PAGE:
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I was wondering why some of the SVG Filters found in Illustrator are automatically converted to .png when I export the entire file to .svg. I don't want any hidden .png files because of scalability.

Thanks for the help!

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Make sure the objects in question have SVG effects appearing last in the appearance panel. No other effects should follow. –  cclark413 Apr 9 at 11:35
    
Thanks for the comment. I tried but still the same problem. The only thing I have under the effect I want to use (in the Appearance panel) is its Opacity which apparently can't be moved :/ –  hello_jo Apr 9 at 14:37
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Is this art 100% vector? No textures or placed files, and just the single opacity applied? –  horatio Apr 9 at 15:03
    
Yes, 100% vector. It has many layers but nothing placed from other files. The SVG Effect I'm using is the "GaussianBlur4". The element (a circle) with this effect is what turns into a .png when the entire file gets exported to .svg :/ So, what I get is an .svg file with a hidden .png inside. Thanks again for the help guys! –  hello_jo Apr 10 at 8:54

1 Answer 1

SVGs can reference other SVGs or images. When I tested SVG output from Illustrator (Illustrator CC 17.1.0), applying the SVG AI_GaussianBlur_4 to a circle object with a gradient fill resulted in only SVG markup in the file. I did this over, but this time applied a Drop Shadow and then the SVG AI_GaussianBlur_4. The code included an image. If I applied 2 SVG Filters onto the object, the SVG contained an image.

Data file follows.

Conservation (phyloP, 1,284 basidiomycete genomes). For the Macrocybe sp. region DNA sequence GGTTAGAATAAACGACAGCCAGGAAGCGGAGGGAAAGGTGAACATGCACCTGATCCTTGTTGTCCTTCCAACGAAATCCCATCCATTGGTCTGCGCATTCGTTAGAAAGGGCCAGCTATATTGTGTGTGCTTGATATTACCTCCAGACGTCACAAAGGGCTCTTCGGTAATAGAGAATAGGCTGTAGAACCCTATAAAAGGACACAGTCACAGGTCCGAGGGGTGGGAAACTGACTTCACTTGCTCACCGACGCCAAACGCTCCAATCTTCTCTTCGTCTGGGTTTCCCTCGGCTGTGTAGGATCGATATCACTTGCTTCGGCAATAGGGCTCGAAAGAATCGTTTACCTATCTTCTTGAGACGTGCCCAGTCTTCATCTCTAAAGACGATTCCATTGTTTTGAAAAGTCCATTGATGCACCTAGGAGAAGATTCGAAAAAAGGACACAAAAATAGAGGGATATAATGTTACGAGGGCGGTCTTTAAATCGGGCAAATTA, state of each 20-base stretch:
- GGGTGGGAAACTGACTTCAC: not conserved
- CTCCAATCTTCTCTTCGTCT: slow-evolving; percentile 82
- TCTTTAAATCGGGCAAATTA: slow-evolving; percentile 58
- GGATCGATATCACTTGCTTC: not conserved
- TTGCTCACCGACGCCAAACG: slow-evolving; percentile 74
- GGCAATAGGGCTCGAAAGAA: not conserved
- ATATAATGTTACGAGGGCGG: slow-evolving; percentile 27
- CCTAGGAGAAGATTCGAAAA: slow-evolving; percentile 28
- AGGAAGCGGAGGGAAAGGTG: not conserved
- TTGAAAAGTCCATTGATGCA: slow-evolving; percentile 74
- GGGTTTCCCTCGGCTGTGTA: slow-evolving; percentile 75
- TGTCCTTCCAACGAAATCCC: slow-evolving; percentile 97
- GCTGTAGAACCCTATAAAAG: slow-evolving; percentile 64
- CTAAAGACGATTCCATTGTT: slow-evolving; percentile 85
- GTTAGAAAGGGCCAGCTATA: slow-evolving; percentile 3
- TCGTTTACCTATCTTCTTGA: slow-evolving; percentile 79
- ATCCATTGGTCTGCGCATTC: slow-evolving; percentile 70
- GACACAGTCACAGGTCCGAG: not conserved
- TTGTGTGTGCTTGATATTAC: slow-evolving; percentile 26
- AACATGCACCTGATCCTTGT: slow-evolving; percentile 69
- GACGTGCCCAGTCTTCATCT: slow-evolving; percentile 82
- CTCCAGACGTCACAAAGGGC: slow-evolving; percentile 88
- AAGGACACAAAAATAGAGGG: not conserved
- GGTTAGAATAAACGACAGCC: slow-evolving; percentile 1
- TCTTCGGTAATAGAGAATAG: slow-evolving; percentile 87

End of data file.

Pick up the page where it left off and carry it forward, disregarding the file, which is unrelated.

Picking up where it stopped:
Based on this I would say:

  • If your file contains any effects that are not SVG Filters, and do require rasterization to take place (Stylize > Drop Shadow or any of the Photoshop filters) you're going to end up with an image embedded in the file.
  • If your file has more than one SVG filter applied to an object in it you're going to end up with an embedded image.

I would speculate that one or two things are the case, alone or in tandem:

  • The SVG plugin that Illustrator uses simply checks out and hands the artwork to the rasterizer and asks for a .png back any time it encounters more than one effect on an object.
  • In order to preserve the look of the artwork, especially considering browser variations, Illustrator rasterizes any object that has effects that are not specifically SVG or could render badly because of complexity and unaccounted for browser differences.

To test:

  1. Make a new file and draw a single object in it

  2. Make sure the object is selected

  3. Select Effect > SVG Filters… > AI_GaussianBlur_4

  4. Select File > Save

  5. Select SVG in the Format pulldown

  6. Click Save

  7. Click SVG Code…

  8. This will open a text file with the SVG markup in it. No embedded image.

  9. Go back to Illustrator and Cancel out of the Save dialog

  10. Undo the AI_GaussianBlur_4

  11. Select Effect > Stylize > Drop Shadow…

  12. Accept the default settings

  13. Select File > Save

  14. Select SVG in the Format pulldown

  15. Click Save

  16. Click SVG Code…

  17. This will open a text file with the SVG markup in it. It will have an embedded image.

I did various combinations of filters and objects using this method. I note:

  • Both a Stylize and the SVG filter to a single object = embedded image
  • Two SVG filters applied to a single object = embedded image
  • Two SVG filters, one applied to Object A, the second applied to Object B = NO embedded image
  • Three SVG filters, one applied to Object 1, and 2 applied to Object 2 = embedded image
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it may also be that if 2 objects overlap, illustrator may need to rasterize if the other object can not be fully resolved otherwise. –  joojaa Jun 16 at 5:27

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